Wooroloo Prison Farm in 2014 hosted a 100th year anniversary celebration of the site’s foundation as a sanatorium for people with leprosy and tuberculosis. It had also served a local hospital before becoming a minimum security prison in 1972. The prison performed strongly for many years, but in our third inspection of Wooroloo in 2009 we found a prison troubled by unstable management, staff shortages, conflict among staff, weaker relations between prisoners and prison officers, and a much larger prison population. A new perimeter fence had also changed its character as a minimum security prison in which individual responsibility was pivotal. In 2012 our concerns about Wooroloo increased. Many of the issues we saw in 2009 remained, while additional problems around staff communication and a lack of meaningful employment for prisoners had also developed.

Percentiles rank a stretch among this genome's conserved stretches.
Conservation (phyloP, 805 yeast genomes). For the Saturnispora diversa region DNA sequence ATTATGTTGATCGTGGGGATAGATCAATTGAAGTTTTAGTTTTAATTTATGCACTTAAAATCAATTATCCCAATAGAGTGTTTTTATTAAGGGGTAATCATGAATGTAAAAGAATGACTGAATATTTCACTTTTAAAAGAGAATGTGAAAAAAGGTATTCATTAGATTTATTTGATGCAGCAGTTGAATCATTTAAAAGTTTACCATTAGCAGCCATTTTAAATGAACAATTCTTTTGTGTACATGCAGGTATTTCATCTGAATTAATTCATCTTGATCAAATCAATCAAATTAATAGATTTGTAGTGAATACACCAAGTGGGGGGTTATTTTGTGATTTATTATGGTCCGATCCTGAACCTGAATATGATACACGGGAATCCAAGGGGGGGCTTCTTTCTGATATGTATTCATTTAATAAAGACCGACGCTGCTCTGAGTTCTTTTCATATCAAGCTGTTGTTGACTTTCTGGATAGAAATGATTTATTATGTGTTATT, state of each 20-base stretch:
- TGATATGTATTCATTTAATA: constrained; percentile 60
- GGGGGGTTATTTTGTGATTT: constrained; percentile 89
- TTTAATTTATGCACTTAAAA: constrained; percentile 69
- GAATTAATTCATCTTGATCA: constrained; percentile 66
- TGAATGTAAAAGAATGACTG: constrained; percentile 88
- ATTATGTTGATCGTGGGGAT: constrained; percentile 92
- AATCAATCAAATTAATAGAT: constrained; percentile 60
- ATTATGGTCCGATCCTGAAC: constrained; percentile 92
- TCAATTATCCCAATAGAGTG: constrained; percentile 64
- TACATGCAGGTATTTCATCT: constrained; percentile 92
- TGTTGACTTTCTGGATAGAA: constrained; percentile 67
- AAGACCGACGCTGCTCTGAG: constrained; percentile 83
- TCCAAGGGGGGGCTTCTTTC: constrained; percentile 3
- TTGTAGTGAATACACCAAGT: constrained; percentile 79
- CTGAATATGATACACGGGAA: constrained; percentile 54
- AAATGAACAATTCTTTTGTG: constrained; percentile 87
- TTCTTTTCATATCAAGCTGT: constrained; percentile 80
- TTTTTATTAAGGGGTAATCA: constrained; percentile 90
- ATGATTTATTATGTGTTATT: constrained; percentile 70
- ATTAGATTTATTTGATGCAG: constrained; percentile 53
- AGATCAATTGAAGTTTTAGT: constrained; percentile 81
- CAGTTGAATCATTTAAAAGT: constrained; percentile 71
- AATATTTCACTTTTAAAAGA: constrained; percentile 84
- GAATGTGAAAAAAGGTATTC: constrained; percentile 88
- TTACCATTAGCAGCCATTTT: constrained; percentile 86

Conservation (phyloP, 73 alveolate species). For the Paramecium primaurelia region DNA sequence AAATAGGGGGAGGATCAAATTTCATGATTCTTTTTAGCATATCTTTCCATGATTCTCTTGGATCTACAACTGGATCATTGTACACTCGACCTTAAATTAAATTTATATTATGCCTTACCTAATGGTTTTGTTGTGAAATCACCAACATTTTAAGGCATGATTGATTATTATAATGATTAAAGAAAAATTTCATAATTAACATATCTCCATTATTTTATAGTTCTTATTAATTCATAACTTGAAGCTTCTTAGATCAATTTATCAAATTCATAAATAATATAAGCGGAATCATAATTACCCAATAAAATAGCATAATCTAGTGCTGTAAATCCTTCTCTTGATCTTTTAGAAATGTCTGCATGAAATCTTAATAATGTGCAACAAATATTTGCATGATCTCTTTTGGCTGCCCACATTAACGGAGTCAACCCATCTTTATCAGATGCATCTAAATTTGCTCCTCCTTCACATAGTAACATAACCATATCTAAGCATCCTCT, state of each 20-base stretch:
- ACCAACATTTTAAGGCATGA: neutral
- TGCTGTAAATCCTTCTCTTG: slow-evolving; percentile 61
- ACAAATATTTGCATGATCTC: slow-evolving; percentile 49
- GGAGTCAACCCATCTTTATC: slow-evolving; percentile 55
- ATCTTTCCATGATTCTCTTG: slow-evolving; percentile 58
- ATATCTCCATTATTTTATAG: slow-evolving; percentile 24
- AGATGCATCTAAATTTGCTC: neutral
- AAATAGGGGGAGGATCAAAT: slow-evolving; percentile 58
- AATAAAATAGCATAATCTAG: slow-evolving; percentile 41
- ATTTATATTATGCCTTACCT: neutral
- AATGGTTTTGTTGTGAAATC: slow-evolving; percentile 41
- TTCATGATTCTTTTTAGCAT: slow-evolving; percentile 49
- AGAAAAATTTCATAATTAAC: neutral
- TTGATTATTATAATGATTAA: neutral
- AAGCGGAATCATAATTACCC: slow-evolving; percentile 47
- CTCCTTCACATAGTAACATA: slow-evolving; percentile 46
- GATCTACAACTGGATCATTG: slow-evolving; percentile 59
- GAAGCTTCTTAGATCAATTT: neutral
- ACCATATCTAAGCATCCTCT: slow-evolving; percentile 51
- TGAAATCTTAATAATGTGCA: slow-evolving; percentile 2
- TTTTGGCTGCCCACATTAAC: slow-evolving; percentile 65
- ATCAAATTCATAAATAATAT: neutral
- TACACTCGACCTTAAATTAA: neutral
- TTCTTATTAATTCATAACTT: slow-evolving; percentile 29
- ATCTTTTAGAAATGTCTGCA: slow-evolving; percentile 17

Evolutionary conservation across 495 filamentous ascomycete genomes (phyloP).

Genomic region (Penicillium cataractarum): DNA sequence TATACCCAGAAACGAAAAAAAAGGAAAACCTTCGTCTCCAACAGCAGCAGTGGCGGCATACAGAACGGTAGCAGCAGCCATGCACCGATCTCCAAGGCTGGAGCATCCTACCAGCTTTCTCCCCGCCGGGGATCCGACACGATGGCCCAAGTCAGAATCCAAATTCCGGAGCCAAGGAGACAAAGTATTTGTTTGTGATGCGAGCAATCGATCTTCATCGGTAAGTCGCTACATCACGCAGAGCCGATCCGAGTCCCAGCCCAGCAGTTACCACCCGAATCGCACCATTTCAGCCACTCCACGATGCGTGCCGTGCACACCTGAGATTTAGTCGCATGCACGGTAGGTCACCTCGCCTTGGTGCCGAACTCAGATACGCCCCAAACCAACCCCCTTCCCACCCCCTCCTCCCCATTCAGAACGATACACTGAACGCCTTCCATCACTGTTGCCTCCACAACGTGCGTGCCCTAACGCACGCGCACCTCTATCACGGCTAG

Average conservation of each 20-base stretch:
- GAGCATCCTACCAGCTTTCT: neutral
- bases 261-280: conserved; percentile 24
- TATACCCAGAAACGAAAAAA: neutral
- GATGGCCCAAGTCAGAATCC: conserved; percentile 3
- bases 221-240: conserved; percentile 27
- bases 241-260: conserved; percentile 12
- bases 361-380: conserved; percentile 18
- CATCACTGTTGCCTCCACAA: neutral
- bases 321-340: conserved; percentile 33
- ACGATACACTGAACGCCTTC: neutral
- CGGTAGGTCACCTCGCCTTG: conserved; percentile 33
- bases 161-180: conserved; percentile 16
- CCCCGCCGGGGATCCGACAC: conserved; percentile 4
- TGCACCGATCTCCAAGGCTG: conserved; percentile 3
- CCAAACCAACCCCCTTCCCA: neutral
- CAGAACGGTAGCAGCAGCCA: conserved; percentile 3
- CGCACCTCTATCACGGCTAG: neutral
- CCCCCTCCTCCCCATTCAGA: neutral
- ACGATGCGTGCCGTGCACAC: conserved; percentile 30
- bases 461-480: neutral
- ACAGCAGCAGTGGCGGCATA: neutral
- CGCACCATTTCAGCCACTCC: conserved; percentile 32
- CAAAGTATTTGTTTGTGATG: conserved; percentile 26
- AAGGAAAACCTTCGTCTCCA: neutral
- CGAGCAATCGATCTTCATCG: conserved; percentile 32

Thus in approaching the 2015 inspection, this Office was concerned to see whether there was greater stability in the management of Wooroloo, a stronger sense of direction, staff morale had improved and better relations between staff and prisoners. We were also keen to explore how effective was Wooroloo in rehabilitation of prisoners through offending programs, work, training and re-entry systems, whether there was substantive equality for Aboriginal prisoners held there and what contribution was being made through its industries and farming activities.